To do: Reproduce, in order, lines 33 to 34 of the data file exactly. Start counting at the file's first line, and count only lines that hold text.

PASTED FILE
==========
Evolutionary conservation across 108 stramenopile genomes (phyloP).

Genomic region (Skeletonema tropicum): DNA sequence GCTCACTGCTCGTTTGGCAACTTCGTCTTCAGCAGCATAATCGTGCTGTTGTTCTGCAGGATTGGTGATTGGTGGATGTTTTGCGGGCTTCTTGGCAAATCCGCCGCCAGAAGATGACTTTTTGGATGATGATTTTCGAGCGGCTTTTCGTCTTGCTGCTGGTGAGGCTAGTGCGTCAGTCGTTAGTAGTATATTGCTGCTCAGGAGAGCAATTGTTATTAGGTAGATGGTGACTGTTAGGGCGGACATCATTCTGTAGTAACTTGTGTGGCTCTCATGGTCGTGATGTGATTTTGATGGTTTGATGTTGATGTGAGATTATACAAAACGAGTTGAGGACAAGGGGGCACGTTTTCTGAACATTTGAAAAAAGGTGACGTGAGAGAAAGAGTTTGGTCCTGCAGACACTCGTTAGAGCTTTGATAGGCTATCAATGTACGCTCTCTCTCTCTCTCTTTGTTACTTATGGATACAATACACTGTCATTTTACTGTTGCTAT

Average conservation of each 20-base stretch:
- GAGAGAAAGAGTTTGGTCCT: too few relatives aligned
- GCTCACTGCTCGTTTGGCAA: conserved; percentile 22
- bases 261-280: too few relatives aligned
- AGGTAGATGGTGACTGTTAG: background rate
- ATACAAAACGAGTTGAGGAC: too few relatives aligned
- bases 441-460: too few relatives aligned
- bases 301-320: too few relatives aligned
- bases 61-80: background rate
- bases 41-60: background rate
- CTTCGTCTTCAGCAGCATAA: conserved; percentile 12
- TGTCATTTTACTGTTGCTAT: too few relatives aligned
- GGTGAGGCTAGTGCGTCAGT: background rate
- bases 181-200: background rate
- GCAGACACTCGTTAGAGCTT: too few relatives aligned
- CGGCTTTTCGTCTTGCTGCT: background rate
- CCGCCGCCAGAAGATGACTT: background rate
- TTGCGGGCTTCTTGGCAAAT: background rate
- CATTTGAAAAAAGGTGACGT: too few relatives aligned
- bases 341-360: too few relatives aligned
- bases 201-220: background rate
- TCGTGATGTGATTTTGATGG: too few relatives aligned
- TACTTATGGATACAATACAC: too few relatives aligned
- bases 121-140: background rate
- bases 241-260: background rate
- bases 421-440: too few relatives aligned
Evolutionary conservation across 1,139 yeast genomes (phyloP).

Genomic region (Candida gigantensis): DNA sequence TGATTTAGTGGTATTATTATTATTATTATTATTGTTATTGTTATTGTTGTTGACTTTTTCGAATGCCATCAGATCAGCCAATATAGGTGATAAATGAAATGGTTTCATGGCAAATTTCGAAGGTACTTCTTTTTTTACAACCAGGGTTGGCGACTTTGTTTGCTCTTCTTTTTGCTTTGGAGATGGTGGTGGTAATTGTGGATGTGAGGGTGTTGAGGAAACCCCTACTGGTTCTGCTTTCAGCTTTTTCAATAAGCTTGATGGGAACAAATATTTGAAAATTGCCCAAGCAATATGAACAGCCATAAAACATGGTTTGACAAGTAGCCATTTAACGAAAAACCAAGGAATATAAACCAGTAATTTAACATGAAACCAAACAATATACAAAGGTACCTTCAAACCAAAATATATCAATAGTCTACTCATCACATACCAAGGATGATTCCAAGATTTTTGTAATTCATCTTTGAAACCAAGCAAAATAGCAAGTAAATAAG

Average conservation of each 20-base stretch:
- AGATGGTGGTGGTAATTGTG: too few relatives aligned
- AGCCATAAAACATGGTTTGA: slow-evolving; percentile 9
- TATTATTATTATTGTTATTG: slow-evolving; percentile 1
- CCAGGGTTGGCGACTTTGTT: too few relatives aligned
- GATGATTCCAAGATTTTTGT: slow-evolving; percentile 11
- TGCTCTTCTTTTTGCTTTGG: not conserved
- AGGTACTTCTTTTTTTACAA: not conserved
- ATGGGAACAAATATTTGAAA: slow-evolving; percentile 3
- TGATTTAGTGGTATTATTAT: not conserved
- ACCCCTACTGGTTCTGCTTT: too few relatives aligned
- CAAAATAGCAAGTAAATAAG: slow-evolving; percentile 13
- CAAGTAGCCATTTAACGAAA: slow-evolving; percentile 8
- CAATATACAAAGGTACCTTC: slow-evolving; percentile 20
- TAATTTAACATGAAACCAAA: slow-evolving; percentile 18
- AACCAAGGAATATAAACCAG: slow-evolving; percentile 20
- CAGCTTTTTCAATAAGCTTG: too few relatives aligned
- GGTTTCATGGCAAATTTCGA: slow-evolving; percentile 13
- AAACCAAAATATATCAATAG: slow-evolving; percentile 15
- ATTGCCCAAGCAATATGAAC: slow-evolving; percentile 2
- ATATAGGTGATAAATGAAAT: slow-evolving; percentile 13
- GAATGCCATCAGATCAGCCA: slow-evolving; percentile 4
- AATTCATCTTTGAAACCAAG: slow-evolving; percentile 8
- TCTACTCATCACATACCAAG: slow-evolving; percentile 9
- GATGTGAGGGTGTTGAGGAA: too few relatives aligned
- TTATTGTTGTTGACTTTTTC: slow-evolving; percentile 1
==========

- AGCCATAAAACATGGTTTGA: slow-evolving; percentile 9
- TATTATTATTATTGTTATTG: slow-evolving; percentile 1